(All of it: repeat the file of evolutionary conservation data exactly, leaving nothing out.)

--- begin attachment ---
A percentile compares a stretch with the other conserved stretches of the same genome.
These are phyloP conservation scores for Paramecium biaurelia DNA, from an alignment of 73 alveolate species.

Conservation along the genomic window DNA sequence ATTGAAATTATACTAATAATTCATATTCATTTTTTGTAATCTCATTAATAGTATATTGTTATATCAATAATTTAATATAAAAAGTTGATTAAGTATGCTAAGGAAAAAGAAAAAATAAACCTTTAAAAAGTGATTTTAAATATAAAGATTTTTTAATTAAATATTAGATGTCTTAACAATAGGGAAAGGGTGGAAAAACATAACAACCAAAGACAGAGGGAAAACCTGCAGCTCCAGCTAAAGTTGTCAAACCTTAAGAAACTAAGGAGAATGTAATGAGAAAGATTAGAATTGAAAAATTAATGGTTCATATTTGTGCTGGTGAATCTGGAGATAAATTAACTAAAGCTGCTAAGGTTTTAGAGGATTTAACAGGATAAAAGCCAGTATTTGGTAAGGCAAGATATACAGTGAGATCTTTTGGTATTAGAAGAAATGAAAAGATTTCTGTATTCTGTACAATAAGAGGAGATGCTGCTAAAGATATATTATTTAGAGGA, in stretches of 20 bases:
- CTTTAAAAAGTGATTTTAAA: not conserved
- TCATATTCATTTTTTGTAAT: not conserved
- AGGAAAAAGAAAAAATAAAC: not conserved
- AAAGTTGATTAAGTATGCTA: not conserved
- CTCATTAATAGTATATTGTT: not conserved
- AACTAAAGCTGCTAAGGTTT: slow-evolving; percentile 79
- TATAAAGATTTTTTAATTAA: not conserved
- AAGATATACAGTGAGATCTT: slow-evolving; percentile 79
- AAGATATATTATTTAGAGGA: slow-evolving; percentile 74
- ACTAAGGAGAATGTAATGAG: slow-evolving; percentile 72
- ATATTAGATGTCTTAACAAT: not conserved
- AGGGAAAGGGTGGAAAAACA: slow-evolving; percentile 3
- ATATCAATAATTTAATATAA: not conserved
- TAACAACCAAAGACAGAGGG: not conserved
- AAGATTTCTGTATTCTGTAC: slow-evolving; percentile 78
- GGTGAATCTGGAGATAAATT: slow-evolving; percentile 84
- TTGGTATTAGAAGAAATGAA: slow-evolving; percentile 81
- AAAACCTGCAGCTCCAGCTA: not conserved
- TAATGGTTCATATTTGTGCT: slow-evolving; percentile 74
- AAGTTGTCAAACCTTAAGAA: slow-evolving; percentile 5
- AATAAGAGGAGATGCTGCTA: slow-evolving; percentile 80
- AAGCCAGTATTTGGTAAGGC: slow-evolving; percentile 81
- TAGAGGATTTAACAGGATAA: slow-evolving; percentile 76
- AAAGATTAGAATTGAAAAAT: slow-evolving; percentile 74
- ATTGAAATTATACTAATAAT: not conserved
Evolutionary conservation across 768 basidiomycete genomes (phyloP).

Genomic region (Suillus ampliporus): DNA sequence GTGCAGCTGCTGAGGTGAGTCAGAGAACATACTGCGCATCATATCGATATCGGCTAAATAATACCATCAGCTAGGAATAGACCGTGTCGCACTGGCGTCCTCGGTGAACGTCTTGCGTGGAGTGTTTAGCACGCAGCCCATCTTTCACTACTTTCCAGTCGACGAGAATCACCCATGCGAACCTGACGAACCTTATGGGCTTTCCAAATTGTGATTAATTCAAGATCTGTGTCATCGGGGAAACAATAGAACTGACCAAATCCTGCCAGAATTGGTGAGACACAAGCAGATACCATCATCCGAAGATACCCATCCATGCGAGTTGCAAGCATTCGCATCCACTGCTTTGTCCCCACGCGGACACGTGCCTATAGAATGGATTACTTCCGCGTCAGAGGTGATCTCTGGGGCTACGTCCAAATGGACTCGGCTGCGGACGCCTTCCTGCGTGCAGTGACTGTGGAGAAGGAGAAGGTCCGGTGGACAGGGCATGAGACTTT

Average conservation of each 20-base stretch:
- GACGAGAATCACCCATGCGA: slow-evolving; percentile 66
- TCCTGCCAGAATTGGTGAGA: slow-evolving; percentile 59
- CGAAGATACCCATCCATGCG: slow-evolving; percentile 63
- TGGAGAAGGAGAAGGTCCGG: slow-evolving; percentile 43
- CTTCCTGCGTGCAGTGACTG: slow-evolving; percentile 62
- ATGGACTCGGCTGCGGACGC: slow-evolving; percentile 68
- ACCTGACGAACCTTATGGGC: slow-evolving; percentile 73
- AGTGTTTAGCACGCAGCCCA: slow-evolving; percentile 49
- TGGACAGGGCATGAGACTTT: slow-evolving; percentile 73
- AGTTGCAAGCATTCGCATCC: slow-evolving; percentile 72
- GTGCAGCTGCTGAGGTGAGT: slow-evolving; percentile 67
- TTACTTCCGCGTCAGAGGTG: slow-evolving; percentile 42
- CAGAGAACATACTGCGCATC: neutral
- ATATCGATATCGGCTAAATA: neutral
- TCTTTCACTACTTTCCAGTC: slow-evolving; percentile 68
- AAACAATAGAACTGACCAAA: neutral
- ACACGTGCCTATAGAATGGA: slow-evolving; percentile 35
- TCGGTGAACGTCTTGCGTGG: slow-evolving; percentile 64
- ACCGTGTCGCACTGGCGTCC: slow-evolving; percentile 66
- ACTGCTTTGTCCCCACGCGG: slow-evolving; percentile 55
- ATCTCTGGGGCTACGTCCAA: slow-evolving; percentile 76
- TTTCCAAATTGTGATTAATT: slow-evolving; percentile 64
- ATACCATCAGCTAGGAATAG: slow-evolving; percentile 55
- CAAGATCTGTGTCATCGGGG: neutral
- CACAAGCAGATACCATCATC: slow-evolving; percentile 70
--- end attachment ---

A percentile compares a stretch with the other conserved stretches of the same genome.
These are phyloP conservation scores for Paramecium biaurelia DNA, from an alignment of 73 alveolate species.

Conservation along the genomic window DNA sequence ATTGAAATTATACTAATAATTCATATTCATTTTTTGTAATCTCATTAATAGTATATTGTTATATCAATAATTTAATATAAAAAGTTGATTAAGTATGCTAAGGAAAAAGAAAAAATAAACCTTTAAAAAGTGATTTTAAATATAAAGATTTTTTAATTAAATATTAGATGTCTTAACAATAGGGAAAGGGTGGAAAAACATAACAACCAAAGACAGAGGGAAAACCTGCAGCTCCAGCTAAAGTTGTCAAACCTTAAGAAACTAAGGAGAATGTAATGAGAAAGATTAGAATTGAAAAATTAATGGTTCATATTTGTGCTGGTGAATCTGGAGATAAATTAACTAAAGCTGCTAAGGTTTTAGAGGATTTAACAGGATAAAAGCCAGTATTTGGTAAGGCAAGATATACAGTGAGATCTTTTGGTATTAGAAGAAATGAAAAGATTTCTGTATTCTGTACAATAAGAGGAGATGCTGCTAAAGATATATTATTTAGAGGA, in stretches of 20 bases:
- CTTTAAAAAGTGATTTTAAA: not conserved
- TCATATTCATTTTTTGTAAT: not conserved
- AGGAAAAAGAAAAAATAAAC: not conserved
- AAAGTTGATTAAGTATGCTA: not conserved
- CTCATTAATAGTATATTGTT: not conserved
- AACTAAAGCTGCTAAGGTTT: slow-evolving; percentile 79
- TATAAAGATTTTTTAATTAA: not conserved
- AAGATATACAGTGAGATCTT: slow-evolving; percentile 79
- AAGATATATTATTTAGAGGA: slow-evolving; percentile 74
- ACTAAGGAGAATGTAATGAG: slow-evolving; percentile 72
- ATATTAGATGTCTTAACAAT: not conserved
- AGGGAAAGGGTGGAAAAACA: slow-evolving; percentile 3
- ATATCAATAATTTAATATAA: not conserved
- TAACAACCAAAGACAGAGGG: not conserved
- AAGATTTCTGTATTCTGTAC: slow-evolving; percentile 78
- GGTGAATCTGGAGATAAATT: slow-evolving; percentile 84
- TTGGTATTAGAAGAAATGAA: slow-evolving; percentile 81
- AAAACCTGCAGCTCCAGCTA: not conserved
- TAATGGTTCATATTTGTGCT: slow-evolving; percentile 74
- AAGTTGTCAAACCTTAAGAA: slow-evolving; percentile 5
- AATAAGAGGAGATGCTGCTA: slow-evolving; percentile 80
- AAGCCAGTATTTGGTAAGGC: slow-evolving; percentile 81
- TAGAGGATTTAACAGGATAA: slow-evolving; percentile 76
- AAAGATTAGAATTGAAAAAT: slow-evolving; percentile 74
- ATTGAAATTATACTAATAAT: not conserved
Evolutionary conservation across 768 basidiomycete genomes (phyloP).

Genomic region (Suillus ampliporus): DNA sequence GTGCAGCTGCTGAGGTGAGTCAGAGAACATACTGCGCATCATATCGATATCGGCTAAATAATACCATCAGCTAGGAATAGACCGTGTCGCACTGGCGTCCTCGGTGAACGTCTTGCGTGGAGTGTTTAGCACGCAGCCCATCTTTCACTACTTTCCAGTCGACGAGAATCACCCATGCGAACCTGACGAACCTTATGGGCTTTCCAAATTGTGATTAATTCAAGATCTGTGTCATCGGGGAAACAATAGAACTGACCAAATCCTGCCAGAATTGGTGAGACACAAGCAGATACCATCATCCGAAGATACCCATCCATGCGAGTTGCAAGCATTCGCATCCACTGCTTTGTCCCCACGCGGACACGTGCCTATAGAATGGATTACTTCCGCGTCAGAGGTGATCTCTGGGGCTACGTCCAAATGGACTCGGCTGCGGACGCCTTCCTGCGTGCAGTGACTGTGGAGAAGGAGAAGGTCCGGTGGACAGGGCATGAGACTTT

Average conservation of each 20-base stretch:
- GACGAGAATCACCCATGCGA: slow-evolving; percentile 66
- TCCTGCCAGAATTGGTGAGA: slow-evolving; percentile 59
- CGAAGATACCCATCCATGCG: slow-evolving; percentile 63
- TGGAGAAGGAGAAGGTCCGG: slow-evolving; percentile 43
- CTTCCTGCGTGCAGTGACTG: slow-evolving; percentile 62
- ATGGACTCGGCTGCGGACGC: slow-evolving; percentile 68
- ACCTGACGAACCTTATGGGC: slow-evolving; percentile 73
- AGTGTTTAGCACGCAGCCCA: slow-evolving; percentile 49
- TGGACAGGGCATGAGACTTT: slow-evolving; percentile 73
- AGTTGCAAGCATTCGCATCC: slow-evolving; percentile 72
- GTGCAGCTGCTGAGGTGAGT: slow-evolving; percentile 67
- TTACTTCCGCGTCAGAGGTG: slow-evolving; percentile 42
- CAGAGAACATACTGCGCATC: neutral
- ATATCGATATCGGCTAAATA: neutral
- TCTTTCACTACTTTCCAGTC: slow-evolving; percentile 68
- AAACAATAGAACTGACCAAA: neutral
- ACACGTGCCTATAGAATGGA: slow-evolving; percentile 35
- TCGGTGAACGTCTTGCGTGG: slow-evolving; percentile 64
- ACCGTGTCGCACTGGCGTCC: slow-evolving; percentile 66
- ACTGCTTTGTCCCCACGCGG: slow-evolving; percentile 55
- ATCTCTGGGGCTACGTCCAA: slow-evolving; percentile 76
- TTTCCAAATTGTGATTAATT: slow-evolving; percentile 64
- ATACCATCAGCTAGGAATAG: slow-evolving; percentile 55
- CAAGATCTGTGTCATCGGGG: neutral
- CACAAGCAGATACCATCATC: slow-evolving; percentile 70